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California Dreamy: A Design Blogger's Pad



Photos by Lily Glass

When Victoria Smith pretended to be sick so she could stay home from school as a kid, she didn't lie in bed watching cartoons all day. Instead, she redecorated her room. “I would move all the furniture around and rearrange stuff, oddly enough,” she says. This early love for personalizing a space—hers included a lot of yellow and David Cassidy posters—eventually led to the 2006 launch of her home-and-lifestyle blog, SF Girl By Bay, which highlights everything from of-the-moment design trends and vintage finds to California hot spots and beautiful photography.

At 58 years old, Smith says she’s “one of the oldest bloggers out there,” but her blog is anything but passé. Her army of millennial fans proves it: She has over 200,000 Instagram followers, more than 600,000 Pinterest followers, and 350,000 unique visitors on the blog per month.

The bespectacled blog maven is also the author of See San Francisco, a photographic ode to the city she lived in for 20 years and where she rose to internet fame. Now based in Los Angeles, Smith co-launches her first furniture and accessories shop, Super Marché, this month. The online store is a physical representation of Smith’s design philosophy: Keep it personal and eclectic, and don’t hesitate to take chances.

How did SF Girl By Bay get its start?

I didn’t even know what blogs were back then, but I was always into interior design. My friend told me about the blog Apartment Therapy. I checked out their home tours and thought it would be fun to be featured because I’ve always been really into decorating my spaces. There was this thing called Blogspot at the time, so I made one of those and put photos of my home on there and called it SF Girl By Bay—stupidly, because it’s the dumbest name, but it was my old Match.com handle. I sent Apartment Therapy the link; they loved the house and came out and photographed it, and I was in one of their home tours. I realized that I really liked the process of it. I was also a photography major; I loved design and liked to write. So I kept up with it—I’d write about the flea market or something I had done around the house. I think those early posts are still up, frighteningly enough.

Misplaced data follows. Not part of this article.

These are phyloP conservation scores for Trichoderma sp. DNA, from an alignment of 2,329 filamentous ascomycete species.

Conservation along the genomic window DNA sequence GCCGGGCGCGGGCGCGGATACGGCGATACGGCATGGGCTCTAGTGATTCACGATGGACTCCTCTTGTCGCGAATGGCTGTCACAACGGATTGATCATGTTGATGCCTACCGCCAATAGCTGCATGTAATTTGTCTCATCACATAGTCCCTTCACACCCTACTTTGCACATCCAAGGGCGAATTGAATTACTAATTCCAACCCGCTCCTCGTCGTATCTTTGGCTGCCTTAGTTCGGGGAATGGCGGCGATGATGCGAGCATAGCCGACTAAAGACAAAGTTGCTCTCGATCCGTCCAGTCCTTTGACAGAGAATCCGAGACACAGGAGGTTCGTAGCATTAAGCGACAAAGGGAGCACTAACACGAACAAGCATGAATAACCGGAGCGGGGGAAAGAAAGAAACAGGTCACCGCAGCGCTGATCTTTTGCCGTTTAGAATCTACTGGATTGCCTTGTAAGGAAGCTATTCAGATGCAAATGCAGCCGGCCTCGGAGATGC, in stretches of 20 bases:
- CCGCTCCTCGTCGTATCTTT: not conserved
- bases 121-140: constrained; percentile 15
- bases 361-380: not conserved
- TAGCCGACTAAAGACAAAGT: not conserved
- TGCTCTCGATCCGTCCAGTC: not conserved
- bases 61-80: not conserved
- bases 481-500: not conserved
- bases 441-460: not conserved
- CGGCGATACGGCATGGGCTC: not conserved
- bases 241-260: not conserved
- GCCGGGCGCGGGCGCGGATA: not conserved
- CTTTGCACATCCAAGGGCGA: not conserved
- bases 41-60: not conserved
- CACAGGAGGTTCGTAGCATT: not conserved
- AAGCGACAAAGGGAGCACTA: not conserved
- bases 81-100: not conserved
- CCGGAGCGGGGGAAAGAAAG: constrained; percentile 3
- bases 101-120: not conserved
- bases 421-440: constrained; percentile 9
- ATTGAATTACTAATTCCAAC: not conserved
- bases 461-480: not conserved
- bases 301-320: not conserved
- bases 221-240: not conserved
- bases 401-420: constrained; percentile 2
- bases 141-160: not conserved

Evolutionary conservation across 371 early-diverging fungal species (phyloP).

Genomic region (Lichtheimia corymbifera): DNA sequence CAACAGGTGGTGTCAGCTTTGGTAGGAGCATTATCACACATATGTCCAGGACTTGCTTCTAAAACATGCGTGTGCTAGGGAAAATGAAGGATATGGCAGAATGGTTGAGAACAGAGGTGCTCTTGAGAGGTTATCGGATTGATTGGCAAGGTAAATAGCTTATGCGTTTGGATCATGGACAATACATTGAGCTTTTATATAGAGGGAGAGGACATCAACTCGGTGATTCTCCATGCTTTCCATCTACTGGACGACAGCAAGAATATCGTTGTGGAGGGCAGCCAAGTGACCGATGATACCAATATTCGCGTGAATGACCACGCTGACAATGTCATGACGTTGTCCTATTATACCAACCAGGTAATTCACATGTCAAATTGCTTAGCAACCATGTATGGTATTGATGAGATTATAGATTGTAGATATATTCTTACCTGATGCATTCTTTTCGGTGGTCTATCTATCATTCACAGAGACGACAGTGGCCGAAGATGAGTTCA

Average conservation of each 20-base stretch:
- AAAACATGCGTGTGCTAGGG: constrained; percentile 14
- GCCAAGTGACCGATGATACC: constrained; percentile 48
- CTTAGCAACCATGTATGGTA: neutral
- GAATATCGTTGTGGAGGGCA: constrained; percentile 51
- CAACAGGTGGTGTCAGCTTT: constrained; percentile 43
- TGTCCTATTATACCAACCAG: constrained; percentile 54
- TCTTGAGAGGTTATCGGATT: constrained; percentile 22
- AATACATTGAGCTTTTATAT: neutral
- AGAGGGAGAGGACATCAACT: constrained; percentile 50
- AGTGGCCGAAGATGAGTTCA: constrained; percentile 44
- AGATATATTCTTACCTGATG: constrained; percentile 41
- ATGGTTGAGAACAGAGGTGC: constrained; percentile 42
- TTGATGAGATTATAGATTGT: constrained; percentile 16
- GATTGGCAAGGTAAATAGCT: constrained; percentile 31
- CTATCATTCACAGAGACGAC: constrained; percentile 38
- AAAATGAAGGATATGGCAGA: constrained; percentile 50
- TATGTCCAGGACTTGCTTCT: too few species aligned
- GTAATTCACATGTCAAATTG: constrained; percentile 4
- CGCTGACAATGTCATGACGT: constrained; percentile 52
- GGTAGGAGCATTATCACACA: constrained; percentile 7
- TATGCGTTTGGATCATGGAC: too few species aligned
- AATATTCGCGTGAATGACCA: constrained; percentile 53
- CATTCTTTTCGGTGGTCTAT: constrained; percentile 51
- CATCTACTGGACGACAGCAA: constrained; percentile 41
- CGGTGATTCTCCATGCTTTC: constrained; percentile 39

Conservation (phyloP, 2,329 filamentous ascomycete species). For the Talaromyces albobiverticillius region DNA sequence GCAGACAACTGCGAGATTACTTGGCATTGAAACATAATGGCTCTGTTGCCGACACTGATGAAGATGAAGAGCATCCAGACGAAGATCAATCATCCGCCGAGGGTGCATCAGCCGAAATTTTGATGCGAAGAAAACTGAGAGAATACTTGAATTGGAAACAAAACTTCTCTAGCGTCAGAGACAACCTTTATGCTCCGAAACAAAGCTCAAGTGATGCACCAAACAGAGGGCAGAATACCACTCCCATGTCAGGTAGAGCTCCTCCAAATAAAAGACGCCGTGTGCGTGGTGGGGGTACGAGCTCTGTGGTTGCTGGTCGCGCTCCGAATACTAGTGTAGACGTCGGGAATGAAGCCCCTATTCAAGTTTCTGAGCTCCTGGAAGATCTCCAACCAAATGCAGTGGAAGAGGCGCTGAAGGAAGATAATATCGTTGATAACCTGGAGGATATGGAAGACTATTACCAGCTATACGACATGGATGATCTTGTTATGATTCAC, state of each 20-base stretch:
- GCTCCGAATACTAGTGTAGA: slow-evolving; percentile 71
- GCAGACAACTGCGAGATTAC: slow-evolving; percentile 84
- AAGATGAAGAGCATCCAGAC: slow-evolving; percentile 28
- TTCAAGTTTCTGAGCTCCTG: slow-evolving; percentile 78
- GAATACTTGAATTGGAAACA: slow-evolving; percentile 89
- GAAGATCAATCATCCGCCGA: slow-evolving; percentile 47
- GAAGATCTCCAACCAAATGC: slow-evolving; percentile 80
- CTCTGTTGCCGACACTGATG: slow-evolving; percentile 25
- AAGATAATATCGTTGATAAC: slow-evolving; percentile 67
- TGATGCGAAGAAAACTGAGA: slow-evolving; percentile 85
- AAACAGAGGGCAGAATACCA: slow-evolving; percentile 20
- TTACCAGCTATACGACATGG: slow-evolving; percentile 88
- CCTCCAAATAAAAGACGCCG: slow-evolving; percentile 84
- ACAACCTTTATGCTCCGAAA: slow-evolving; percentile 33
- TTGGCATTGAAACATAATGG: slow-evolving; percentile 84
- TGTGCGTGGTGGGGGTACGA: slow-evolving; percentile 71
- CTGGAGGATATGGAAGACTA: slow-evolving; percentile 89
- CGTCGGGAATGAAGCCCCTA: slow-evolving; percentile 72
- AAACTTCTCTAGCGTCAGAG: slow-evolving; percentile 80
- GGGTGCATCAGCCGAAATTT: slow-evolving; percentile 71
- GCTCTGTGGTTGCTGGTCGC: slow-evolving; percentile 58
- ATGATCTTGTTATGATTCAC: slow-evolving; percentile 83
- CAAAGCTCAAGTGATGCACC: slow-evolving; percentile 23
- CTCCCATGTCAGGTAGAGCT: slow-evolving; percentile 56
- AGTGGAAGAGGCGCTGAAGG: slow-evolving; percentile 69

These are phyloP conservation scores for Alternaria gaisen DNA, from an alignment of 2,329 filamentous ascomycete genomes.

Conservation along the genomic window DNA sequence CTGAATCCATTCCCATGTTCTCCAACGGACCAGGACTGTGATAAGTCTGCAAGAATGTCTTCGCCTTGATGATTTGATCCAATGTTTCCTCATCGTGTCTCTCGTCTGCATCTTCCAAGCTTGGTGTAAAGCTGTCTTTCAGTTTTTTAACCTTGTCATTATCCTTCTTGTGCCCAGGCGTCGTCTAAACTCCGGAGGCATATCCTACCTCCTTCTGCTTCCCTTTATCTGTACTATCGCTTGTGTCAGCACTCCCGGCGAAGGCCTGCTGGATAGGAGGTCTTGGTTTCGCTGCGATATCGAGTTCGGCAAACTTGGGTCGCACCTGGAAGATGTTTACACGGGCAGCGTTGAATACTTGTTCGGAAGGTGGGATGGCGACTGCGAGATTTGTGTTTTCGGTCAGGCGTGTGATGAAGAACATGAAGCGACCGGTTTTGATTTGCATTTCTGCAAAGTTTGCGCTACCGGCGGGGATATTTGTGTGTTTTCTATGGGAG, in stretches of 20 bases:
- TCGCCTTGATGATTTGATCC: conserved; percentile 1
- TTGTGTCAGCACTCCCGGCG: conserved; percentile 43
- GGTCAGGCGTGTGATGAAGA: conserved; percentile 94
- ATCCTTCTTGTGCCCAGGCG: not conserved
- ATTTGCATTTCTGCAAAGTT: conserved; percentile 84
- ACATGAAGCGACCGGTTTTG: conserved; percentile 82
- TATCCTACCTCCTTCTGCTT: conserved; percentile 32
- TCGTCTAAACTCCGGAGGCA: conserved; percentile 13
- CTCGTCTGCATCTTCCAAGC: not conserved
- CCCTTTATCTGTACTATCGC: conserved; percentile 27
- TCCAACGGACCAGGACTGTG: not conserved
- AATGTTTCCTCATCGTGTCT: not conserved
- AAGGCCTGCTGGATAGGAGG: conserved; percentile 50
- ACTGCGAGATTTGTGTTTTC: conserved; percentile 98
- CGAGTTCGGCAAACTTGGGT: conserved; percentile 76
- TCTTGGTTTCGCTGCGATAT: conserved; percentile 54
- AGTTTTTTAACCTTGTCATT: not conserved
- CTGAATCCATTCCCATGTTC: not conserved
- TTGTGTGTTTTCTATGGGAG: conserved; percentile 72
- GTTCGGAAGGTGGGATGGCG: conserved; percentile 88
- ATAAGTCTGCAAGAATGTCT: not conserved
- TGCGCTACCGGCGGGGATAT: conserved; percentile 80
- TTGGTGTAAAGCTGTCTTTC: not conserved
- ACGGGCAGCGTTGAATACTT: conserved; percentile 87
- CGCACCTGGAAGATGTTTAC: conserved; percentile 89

Victoria Smith’s own Los Angeles home is often the topic of conversation in her posts, and rightfully so. It balances a lovely mix of contemporary and vintage pieces, such as the dining area’s Thonet and Knoll Saarinen chairs, Anthropologie console table and Armadillo & Co. sisal rug.

 

When did you realize it could be a full-time gig?

It was pretty gradual. Apartment Therapy and Grace Bonney [of Design*Sponge] asked me to be a contributor, and that sent a lot of traffic my way. Sunset featured my apartment after seeing it on Apartment Therapy. It was this organic evolution. I would work in advertising all day and then come home at night and blog. At the time, I also started those “Keep Calm and Carry On” posters—they were selling them in the U.K. in one color and they weren’t produced very well, so I printed them on recycled paper in all different colors that would suit every home, and I sold them on Etsy. I sold thousands and thousands of them in 2007 or 2008. I saved all that money and quit my job. I decided I would be a blogger full time, and I haven’t looked back since.

 


A vintage painting from EBTH hangs in the guest bedroom.

 

What’s your design philosophy?

Take a lot of chances. If you bring things home that you love and keep it kind of eclectic, you’ll have a really unique personal space that means something to you, and not a cookie-cutter style. Keep it unique. That’s what I love about European homes. There are so many different styles passed down from generations, I can’t even understand some of it.

 


Texture abounds in Smith’s bedroom, with a vintage crocheted bedspread from Etsy and a Moroccan rug from Pink Rug Co.

 

Tell us about your new furniture shop, Super Marché.